conductivity equally well. The data in Fig. 4 and 6 indi- in the micropore region where both models significantly
cate that the Van Genuchten model is adequate in case under predicts the measured hydraulic conductivity val-
of nonstructured soils such as sand. In case of structured ues. In case of the sandy soils, all three models yield
soils, it is only possible to use the Van Genuchten model similar results (Table 2). The TRC model gives the best
for Region II and III, whereas including Region I re- results in terms of the RMSE. The Campbell (1974) and
quires a multiregion modeling approach. For example the Poulsen et al. (1999) models yield similar RMSE
the Van Genuchten model used for Regions II and III values as also discussed by Poulsen et al. (1999).
could be combined with the simple Campbell based
model for Region I given in Eq.  and . In this case,
however, the simple Campbell-based TRC concept with
noncorrelated model parameters in Regions I, II and
III seems more appealing.
Prediction accuracy for the Campbell (1974), the
Poulsen et al. (1999), and the present TRC model was
evaluated using the measured hydraulic conductivity
data for the 100 soils from UNSODA. The root mean
square error (RMSE) was used as the measure of predic-
RMSE (Xi,measured Xi,predicted)2 
N i 1
where X denotes the parameter value and N is the
number of measurements. Calculated values of the
RMSE for the 100 UNSODA soils are listed in Table
2 for all three models and measured and predicted val-
ues of LogK for the Campbell (1974) and the TRC
models are shown in Fig. 7. Also shown are the best-
fit regression lines for the data. For all soils combined Fig. 5. Relative deviation between measured and predicted LogK as
the Campbell (1974) and the Poulsen et al. (1999) mod- a function of scaled water content ( min )/( s min ) where min
els yield less accurate predictions compared with the is the smallest for which LogK is measured in Fig. 4.
750 SOIL SCI. SOC. AM. J., VOL. 66, MAY–JUNE 2002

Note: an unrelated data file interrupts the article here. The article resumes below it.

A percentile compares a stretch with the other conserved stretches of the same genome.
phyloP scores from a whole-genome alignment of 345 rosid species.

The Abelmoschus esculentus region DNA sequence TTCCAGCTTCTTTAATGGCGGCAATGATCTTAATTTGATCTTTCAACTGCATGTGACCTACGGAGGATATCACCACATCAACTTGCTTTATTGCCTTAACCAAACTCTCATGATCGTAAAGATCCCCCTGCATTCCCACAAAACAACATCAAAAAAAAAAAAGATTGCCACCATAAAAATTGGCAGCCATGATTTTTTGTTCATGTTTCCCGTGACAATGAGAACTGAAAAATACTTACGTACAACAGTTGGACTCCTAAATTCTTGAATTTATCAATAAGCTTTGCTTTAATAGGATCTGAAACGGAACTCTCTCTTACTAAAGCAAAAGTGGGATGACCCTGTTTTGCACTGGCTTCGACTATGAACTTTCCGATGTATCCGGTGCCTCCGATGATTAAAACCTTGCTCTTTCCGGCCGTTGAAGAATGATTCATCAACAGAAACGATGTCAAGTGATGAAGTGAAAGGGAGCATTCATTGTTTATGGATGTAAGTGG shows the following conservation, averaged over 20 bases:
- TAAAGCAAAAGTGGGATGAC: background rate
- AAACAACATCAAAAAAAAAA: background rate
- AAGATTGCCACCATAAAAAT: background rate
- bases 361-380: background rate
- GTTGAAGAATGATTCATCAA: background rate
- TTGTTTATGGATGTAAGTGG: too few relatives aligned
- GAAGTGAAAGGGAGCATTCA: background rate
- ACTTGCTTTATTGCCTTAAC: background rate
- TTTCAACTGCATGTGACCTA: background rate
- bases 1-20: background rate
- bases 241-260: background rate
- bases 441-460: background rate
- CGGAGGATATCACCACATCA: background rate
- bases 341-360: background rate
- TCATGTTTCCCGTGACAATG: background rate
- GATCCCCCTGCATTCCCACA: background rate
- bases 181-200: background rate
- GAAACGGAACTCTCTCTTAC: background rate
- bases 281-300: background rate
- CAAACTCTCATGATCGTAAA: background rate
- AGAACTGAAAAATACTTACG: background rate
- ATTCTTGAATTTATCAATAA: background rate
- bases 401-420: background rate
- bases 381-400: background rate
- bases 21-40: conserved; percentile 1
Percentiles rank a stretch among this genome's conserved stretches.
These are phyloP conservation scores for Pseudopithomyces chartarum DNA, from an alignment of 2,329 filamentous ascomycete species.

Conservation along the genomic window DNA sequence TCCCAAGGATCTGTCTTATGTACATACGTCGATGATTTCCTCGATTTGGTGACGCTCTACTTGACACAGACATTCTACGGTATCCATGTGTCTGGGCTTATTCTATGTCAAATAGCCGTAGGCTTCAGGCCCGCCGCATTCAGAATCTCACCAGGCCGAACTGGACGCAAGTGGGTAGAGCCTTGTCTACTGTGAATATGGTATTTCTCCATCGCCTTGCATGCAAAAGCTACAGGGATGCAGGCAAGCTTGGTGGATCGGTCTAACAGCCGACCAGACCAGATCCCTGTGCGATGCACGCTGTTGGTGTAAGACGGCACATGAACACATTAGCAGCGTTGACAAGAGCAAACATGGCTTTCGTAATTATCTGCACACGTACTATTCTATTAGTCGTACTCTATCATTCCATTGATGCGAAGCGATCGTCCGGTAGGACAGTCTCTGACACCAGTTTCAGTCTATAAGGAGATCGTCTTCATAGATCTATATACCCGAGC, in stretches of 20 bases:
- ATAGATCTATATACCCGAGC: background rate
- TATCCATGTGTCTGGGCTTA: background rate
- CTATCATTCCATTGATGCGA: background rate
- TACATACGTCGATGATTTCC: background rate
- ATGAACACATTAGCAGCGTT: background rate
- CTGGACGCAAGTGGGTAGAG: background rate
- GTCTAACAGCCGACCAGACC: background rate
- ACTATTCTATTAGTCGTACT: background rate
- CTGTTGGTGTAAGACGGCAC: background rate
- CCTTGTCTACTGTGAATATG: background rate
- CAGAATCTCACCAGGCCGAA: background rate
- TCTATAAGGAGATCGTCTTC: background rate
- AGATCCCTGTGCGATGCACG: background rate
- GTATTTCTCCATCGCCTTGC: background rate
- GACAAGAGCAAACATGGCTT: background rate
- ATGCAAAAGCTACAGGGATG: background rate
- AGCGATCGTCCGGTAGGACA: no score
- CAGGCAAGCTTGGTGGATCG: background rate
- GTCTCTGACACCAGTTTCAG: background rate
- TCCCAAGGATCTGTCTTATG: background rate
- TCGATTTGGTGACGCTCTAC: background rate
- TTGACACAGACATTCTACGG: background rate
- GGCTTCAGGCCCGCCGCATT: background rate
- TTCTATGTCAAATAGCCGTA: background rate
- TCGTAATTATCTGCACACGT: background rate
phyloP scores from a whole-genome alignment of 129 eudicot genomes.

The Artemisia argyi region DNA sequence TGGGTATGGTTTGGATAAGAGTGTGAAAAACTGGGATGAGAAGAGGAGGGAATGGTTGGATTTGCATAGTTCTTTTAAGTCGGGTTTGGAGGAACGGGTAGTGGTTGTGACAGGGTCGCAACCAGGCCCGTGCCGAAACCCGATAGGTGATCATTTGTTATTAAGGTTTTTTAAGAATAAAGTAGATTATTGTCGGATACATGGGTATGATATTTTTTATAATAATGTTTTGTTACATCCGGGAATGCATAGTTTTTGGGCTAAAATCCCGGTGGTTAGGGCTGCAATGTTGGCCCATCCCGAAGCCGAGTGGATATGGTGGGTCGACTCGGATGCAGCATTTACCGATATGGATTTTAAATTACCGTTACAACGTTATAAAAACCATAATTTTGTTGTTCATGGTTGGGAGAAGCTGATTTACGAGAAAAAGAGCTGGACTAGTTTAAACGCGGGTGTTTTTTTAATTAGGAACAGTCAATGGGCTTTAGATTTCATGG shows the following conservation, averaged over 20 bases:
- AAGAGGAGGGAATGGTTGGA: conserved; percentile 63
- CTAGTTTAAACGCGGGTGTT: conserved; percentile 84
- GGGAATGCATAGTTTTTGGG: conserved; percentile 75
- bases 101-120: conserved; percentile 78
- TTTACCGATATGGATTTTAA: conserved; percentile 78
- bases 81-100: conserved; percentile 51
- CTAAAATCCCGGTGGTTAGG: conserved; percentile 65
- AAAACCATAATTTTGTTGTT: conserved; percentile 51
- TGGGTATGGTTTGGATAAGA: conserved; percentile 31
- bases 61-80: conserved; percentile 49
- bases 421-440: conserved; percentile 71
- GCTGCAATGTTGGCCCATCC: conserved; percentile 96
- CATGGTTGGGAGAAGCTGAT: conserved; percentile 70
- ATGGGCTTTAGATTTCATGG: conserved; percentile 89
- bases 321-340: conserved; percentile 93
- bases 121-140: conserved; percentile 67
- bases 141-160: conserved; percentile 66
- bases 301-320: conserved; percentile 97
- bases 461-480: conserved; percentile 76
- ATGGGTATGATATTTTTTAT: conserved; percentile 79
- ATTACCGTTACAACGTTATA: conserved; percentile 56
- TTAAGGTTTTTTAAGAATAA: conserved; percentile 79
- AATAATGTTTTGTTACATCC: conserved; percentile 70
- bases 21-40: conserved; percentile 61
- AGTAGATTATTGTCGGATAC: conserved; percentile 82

Table 2. Hydraulic conductivity prediction accuracy for 100 soils (2504 measurements) from the UNSODA database (Leji et al., 1996)
for the Campbell (1974), the Poulsen et al. (1999), and the new three region (TRC) model in terms of the root mean square error (RMSE).
Sandy soils (43) Loamy/clayey soils (57) All soils (100)
Region Campbell Poulsen TRC Campbell Poulsen TRC Campbell Poulsen TRC
I 0.46 0.46 0.24 0.66 0.66 0.29 0.56 0.56 0.26
II 0.81 0.77 0.77 1.48 1.49 0.61 1.12 1.11 0.71
III 2.79 2.83 0.78 5.82 5.91 0.76 5.15 5.24 0.77
I II III 0.83 0.81 0.74 3.84 3.89 0.50 2.79 2.83 0.70
The best-fit lines in Fig. 7 show that the Campbell accuracy will strongly depend upon the actual soil type.
model has almost no bias in the predictions for the sandy Another source of discrepancy is the sometimes curved
soils (Fig. 7a) but significantly underestimates hydraulic shape of the LogK Log relationship in Region II
conductivity for the loamy and clayey soils (Fig. 7b). that causes overestimation of K as seen for Soil 4033 in
The TRC model has low bias for both soil texture groups Fig. 4.
(Fig. 7d,e). The apparent overestimation seen from the The TRC model was tested against retention and
data points in Fig. 7d and 7e for the TRC model is hydraulic conductivity data for three undisturbed Dan-
because in part of a few soils where Region II starts at ish soils (Lindhardt et al., 2002; see Table 3) not used
a matric head significantly below 10 cm. Measured in the model development. Hydraulic conductivity for
and predicted values of K are shown for four of these the three soils was measured down to 100 cm
soils in Fig. 8. It is seen that K is significantly overesti- H2O using an automated drip infiltrometer (van den
mated for all soils but improved predictions could be Elsen et al., 1999) that measures the unsaturated hy-
achieved if proper values for (K2, 2 ) could be found draulic conductivity at steady-state water flow condi-
for these soils. Here the locations of the break-points tions in the soil at different matric heads. An initially
(K2, 2, and K3, 3 ) were selected based on values pro- saturated soil sample is placed on a sandbox and five
posed in the literature. Alternative methods for pre- ceramic cups connected to transducers are placed in
dicting the break-points could be developed using for the sample. When steady-state water flow is reached a
instance fractal methods such as described by Nimmo measurement is conducted and the infiltration is contin-